“Everyone goes through the brigade system and people who are nowhere near your level of excellence or efficiency are going up the ladder quicker than you. If you’ve been on that station and seen three people come after you and get promoted ahead of you… Everybody sees it, but nobody wants to say anything. You question yourself, you think maybe you’re incompetent and you are always reluctant to play the ‘black card’.”
Experiencing racism really influenced Elégbèdé’s decision to move back to Nigeria. If racism is based on ignorance, then knowledge is the solution.
“I wanted to create a platform so that black people could see a lineage of deliciousness, of excellence of culture and traditions, so people have that traceability. And I want them to say that with their food, because African-Americans are from Africa. There’s a lot of cultural dissonance that’s happened over the years but that lineage is there, that lineage is a shared culture. I want that culture to have a narrative that is true. What has happened in the past has misrepresented us.”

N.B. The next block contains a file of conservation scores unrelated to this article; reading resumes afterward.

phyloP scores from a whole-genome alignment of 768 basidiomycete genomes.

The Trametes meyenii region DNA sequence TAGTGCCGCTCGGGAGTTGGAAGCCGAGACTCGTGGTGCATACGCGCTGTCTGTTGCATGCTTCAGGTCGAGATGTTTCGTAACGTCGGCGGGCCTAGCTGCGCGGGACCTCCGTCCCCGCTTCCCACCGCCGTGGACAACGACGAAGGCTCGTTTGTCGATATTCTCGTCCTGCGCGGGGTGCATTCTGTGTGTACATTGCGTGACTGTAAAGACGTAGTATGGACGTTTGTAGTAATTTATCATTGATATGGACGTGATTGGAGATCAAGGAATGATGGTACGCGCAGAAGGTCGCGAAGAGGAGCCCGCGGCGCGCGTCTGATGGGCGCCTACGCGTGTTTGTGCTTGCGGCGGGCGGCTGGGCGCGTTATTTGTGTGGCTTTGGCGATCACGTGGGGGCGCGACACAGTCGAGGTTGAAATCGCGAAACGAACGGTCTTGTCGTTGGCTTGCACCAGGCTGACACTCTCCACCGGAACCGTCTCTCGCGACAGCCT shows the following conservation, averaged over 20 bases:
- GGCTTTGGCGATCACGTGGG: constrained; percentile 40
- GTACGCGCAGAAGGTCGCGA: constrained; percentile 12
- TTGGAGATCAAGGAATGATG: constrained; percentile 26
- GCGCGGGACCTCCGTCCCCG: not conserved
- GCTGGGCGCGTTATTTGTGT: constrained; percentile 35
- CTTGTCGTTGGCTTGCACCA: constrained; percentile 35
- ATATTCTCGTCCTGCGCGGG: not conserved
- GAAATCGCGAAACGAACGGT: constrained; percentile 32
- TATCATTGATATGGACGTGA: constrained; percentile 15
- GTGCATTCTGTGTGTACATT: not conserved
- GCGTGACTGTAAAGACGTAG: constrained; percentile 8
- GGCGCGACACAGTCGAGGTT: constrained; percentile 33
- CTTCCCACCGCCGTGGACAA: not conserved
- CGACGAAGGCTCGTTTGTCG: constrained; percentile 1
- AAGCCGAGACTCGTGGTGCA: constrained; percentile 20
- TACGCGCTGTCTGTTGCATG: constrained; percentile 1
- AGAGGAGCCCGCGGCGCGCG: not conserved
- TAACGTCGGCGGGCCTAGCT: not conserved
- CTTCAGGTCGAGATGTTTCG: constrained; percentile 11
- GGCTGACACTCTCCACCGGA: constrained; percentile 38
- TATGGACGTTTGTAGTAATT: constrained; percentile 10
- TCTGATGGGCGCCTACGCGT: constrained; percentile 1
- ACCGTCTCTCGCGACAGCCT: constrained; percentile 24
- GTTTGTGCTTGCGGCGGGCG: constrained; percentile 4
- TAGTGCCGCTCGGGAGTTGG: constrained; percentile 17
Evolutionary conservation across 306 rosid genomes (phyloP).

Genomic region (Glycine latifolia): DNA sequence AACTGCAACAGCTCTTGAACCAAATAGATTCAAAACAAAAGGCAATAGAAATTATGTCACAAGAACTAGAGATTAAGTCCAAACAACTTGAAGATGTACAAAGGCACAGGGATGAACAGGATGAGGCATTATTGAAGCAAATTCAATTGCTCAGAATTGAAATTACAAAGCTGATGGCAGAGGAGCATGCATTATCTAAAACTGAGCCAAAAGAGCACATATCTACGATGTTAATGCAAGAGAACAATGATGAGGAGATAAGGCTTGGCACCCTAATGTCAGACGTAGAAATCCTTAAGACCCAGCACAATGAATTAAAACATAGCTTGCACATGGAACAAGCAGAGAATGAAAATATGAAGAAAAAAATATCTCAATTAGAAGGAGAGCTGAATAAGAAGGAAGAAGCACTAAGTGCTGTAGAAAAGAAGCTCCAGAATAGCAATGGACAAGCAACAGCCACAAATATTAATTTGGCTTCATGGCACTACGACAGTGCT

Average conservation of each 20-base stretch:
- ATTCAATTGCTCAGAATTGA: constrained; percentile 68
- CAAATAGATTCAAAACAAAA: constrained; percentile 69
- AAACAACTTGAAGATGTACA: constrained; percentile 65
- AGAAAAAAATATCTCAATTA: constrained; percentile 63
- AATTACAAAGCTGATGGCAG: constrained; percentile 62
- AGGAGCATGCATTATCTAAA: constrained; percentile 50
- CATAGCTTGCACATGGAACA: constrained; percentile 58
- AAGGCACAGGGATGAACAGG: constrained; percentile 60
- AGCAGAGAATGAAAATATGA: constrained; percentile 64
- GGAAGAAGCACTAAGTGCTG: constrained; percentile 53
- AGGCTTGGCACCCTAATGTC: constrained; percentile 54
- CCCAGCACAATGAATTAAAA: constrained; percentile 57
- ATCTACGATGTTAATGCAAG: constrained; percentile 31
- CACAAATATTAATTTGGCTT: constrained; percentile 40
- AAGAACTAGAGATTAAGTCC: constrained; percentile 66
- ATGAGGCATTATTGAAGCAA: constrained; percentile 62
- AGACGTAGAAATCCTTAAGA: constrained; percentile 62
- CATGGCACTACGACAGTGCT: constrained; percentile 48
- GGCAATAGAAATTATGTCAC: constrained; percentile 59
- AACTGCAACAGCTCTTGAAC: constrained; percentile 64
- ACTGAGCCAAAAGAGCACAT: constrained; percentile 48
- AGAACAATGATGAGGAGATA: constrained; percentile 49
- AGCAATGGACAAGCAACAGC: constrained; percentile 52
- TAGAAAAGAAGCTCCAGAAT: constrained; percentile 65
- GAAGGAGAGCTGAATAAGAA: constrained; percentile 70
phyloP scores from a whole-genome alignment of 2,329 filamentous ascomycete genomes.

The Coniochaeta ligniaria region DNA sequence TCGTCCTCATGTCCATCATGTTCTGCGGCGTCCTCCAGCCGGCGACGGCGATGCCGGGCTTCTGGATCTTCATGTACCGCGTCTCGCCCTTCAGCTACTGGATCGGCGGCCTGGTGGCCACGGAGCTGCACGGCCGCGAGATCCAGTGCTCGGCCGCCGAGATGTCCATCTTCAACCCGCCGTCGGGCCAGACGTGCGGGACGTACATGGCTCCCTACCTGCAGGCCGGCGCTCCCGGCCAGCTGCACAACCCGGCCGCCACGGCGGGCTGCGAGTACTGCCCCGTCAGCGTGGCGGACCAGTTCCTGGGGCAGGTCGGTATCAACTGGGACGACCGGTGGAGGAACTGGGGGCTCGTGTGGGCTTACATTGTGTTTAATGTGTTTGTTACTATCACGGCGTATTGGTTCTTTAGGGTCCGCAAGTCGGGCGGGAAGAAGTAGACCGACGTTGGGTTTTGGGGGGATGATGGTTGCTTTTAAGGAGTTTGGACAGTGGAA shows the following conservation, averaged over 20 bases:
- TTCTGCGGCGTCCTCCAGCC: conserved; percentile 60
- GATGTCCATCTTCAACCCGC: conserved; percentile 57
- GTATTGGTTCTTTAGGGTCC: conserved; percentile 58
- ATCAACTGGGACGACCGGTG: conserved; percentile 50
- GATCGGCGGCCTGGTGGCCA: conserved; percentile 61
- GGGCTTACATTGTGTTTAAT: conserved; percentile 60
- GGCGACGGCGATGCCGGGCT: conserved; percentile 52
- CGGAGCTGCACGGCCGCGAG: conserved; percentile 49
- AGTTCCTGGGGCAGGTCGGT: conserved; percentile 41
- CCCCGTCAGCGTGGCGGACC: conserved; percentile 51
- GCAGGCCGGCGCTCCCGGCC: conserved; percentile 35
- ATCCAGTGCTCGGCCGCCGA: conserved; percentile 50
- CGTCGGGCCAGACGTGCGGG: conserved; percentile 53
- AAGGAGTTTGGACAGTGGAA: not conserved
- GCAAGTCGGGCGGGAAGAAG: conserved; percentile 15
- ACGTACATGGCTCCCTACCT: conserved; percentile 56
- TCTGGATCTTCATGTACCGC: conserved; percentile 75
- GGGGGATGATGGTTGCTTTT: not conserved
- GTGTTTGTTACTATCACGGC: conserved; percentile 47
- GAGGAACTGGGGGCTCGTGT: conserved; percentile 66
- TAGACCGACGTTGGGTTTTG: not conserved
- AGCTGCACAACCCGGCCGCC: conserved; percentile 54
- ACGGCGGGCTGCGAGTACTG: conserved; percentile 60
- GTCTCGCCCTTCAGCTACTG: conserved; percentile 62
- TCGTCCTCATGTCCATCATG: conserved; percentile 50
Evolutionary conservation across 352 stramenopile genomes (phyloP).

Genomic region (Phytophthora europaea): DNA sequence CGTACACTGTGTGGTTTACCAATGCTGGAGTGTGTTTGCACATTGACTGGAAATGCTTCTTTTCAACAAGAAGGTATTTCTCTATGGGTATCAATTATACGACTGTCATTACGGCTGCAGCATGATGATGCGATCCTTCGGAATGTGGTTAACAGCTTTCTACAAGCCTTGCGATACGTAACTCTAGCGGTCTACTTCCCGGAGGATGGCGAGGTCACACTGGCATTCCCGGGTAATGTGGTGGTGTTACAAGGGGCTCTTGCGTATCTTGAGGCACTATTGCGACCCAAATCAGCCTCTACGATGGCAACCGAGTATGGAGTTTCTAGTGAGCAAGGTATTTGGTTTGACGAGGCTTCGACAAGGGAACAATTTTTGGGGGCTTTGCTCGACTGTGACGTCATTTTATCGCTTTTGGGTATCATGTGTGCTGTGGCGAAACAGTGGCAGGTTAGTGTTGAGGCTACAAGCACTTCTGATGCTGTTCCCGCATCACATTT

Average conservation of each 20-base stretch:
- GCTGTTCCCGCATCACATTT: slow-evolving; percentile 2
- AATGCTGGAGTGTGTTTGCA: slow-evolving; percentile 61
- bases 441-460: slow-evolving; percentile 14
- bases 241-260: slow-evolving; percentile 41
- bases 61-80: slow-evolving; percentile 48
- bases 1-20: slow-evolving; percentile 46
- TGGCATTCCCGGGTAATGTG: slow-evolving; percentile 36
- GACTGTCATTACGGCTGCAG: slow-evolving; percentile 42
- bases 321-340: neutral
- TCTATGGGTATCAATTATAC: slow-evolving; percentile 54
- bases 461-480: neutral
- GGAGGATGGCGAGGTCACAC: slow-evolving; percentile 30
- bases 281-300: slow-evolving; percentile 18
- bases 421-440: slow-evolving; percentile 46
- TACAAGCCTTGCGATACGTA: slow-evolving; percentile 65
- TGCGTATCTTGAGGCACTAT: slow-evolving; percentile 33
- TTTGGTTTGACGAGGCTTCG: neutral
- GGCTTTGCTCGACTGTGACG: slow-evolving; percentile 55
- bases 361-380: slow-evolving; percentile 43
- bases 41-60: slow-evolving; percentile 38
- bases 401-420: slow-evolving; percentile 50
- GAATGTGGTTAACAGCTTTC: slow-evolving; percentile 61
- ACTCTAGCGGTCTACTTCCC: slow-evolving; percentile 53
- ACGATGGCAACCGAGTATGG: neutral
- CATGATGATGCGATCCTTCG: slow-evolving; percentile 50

With a renewed passion for Nigerian cuisine, Elégbèdé started doing Nigerian tasting menus in New York, but soon realised how little he knew about Nigerian food, in order to tell the story he wanted.
“I’m from a south-western part of the country, so all I knew, and I knew very well, was south-western food. The food of one ethnic group of 250 ethnic groups in Nigeria.
If he wanted to tell this story, he had to do it from a place of truth and there was no way he could know that truth unless he returned to Nigeria.